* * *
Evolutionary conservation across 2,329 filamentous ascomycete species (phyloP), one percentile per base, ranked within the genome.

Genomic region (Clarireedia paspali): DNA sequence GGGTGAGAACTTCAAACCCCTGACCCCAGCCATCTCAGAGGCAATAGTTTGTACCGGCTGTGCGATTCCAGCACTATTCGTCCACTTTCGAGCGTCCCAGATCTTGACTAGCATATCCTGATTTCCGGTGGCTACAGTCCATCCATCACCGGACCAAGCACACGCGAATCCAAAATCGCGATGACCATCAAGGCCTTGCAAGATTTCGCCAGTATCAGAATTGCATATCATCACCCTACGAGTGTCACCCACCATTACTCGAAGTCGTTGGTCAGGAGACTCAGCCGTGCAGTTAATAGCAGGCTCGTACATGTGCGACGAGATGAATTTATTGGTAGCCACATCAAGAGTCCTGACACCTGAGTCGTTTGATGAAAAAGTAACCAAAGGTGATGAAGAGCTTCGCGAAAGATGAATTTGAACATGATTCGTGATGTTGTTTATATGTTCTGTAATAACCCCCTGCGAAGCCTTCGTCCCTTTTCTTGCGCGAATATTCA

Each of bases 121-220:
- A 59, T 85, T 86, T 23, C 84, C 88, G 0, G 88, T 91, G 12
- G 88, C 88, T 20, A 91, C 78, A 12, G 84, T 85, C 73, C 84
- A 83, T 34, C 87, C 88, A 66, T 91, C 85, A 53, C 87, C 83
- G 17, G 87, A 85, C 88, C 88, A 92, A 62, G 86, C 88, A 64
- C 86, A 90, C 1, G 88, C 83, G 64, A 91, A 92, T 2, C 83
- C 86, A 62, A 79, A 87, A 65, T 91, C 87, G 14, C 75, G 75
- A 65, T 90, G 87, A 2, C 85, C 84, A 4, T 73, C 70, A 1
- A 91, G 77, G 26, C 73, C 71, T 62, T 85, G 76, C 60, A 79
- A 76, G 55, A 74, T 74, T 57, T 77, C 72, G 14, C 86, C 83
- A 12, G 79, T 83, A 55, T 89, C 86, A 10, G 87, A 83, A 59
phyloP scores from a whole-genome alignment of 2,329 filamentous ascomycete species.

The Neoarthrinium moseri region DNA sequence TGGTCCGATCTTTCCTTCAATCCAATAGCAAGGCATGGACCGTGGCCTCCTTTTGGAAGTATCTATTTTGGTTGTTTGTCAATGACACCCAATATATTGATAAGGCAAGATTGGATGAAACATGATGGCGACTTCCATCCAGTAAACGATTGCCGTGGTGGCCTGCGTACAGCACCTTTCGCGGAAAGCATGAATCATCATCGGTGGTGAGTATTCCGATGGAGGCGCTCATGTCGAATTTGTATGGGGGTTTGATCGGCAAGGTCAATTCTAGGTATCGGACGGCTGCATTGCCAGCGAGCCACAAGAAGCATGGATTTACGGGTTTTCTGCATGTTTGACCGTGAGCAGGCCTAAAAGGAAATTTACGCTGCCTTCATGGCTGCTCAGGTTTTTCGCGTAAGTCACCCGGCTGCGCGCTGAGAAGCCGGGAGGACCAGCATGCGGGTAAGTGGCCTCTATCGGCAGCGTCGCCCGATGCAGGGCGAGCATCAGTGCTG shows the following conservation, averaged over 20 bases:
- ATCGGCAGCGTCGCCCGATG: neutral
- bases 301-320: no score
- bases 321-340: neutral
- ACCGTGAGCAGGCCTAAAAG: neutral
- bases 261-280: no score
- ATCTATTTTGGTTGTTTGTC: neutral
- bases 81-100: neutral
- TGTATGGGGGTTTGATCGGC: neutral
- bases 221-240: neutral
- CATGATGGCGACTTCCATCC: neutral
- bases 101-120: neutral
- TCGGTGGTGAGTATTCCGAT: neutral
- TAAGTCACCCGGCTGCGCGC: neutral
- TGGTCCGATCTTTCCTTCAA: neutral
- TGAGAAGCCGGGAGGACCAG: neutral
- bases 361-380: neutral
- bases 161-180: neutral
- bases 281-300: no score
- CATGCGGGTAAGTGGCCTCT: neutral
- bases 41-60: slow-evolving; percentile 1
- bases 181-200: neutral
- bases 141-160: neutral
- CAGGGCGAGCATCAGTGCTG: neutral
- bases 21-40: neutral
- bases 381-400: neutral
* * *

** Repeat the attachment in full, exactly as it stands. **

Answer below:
Evolutionary conservation across 2,329 filamentous ascomycete species (phyloP), one percentile per base, ranked within the genome.

Genomic region (Clarireedia paspali): DNA sequence GGGTGAGAACTTCAAACCCCTGACCCCAGCCATCTCAGAGGCAATAGTTTGTACCGGCTGTGCGATTCCAGCACTATTCGTCCACTTTCGAGCGTCCCAGATCTTGACTAGCATATCCTGATTTCCGGTGGCTACAGTCCATCCATCACCGGACCAAGCACACGCGAATCCAAAATCGCGATGACCATCAAGGCCTTGCAAGATTTCGCCAGTATCAGAATTGCATATCATCACCCTACGAGTGTCACCCACCATTACTCGAAGTCGTTGGTCAGGAGACTCAGCCGTGCAGTTAATAGCAGGCTCGTACATGTGCGACGAGATGAATTTATTGGTAGCCACATCAAGAGTCCTGACACCTGAGTCGTTTGATGAAAAAGTAACCAAAGGTGATGAAGAGCTTCGCGAAAGATGAATTTGAACATGATTCGTGATGTTGTTTATATGTTCTGTAATAACCCCCTGCGAAGCCTTCGTCCCTTTTCTTGCGCGAATATTCA

Each of bases 121-220:
- A 59, T 85, T 86, T 23, C 84, C 88, G 0, G 88, T 91, G 12
- G 88, C 88, T 20, A 91, C 78, A 12, G 84, T 85, C 73, C 84
- A 83, T 34, C 87, C 88, A 66, T 91, C 85, A 53, C 87, C 83
- G 17, G 87, A 85, C 88, C 88, A 92, A 62, G 86, C 88, A 64
- C 86, A 90, C 1, G 88, C 83, G 64, A 91, A 92, T 2, C 83
- C 86, A 62, A 79, A 87, A 65, T 91, C 87, G 14, C 75, G 75
- A 65, T 90, G 87, A 2, C 85, C 84, A 4, T 73, C 70, A 1
- A 91, G 77, G 26, C 73, C 71, T 62, T 85, G 76, C 60, A 79
- A 76, G 55, A 74, T 74, T 57, T 77, C 72, G 14, C 86, C 83
- A 12, G 79, T 83, A 55, T 89, C 86, A 10, G 87, A 83, A 59
phyloP scores from a whole-genome alignment of 2,329 filamentous ascomycete species.

The Neoarthrinium moseri region DNA sequence TGGTCCGATCTTTCCTTCAATCCAATAGCAAGGCATGGACCGTGGCCTCCTTTTGGAAGTATCTATTTTGGTTGTTTGTCAATGACACCCAATATATTGATAAGGCAAGATTGGATGAAACATGATGGCGACTTCCATCCAGTAAACGATTGCCGTGGTGGCCTGCGTACAGCACCTTTCGCGGAAAGCATGAATCATCATCGGTGGTGAGTATTCCGATGGAGGCGCTCATGTCGAATTTGTATGGGGGTTTGATCGGCAAGGTCAATTCTAGGTATCGGACGGCTGCATTGCCAGCGAGCCACAAGAAGCATGGATTTACGGGTTTTCTGCATGTTTGACCGTGAGCAGGCCTAAAAGGAAATTTACGCTGCCTTCATGGCTGCTCAGGTTTTTCGCGTAAGTCACCCGGCTGCGCGCTGAGAAGCCGGGAGGACCAGCATGCGGGTAAGTGGCCTCTATCGGCAGCGTCGCCCGATGCAGGGCGAGCATCAGTGCTG shows the following conservation, averaged over 20 bases:
- ATCGGCAGCGTCGCCCGATG: neutral
- bases 301-320: no score
- bases 321-340: neutral
- ACCGTGAGCAGGCCTAAAAG: neutral
- bases 261-280: no score
- ATCTATTTTGGTTGTTTGTC: neutral
- bases 81-100: neutral
- TGTATGGGGGTTTGATCGGC: neutral
- bases 221-240: neutral
- CATGATGGCGACTTCCATCC: neutral
- bases 101-120: neutral
- TCGGTGGTGAGTATTCCGAT: neutral
- TAAGTCACCCGGCTGCGCGC: neutral
- TGGTCCGATCTTTCCTTCAA: neutral
- TGAGAAGCCGGGAGGACCAG: neutral
- bases 361-380: neutral
- bases 161-180: neutral
- bases 281-300: no score
- CATGCGGGTAAGTGGCCTCT: neutral
- bases 41-60: slow-evolving; percentile 1
- bases 181-200: neutral
- bases 141-160: neutral
- CAGGGCGAGCATCAGTGCTG: neutral
- bases 21-40: neutral
- bases 381-400: neutral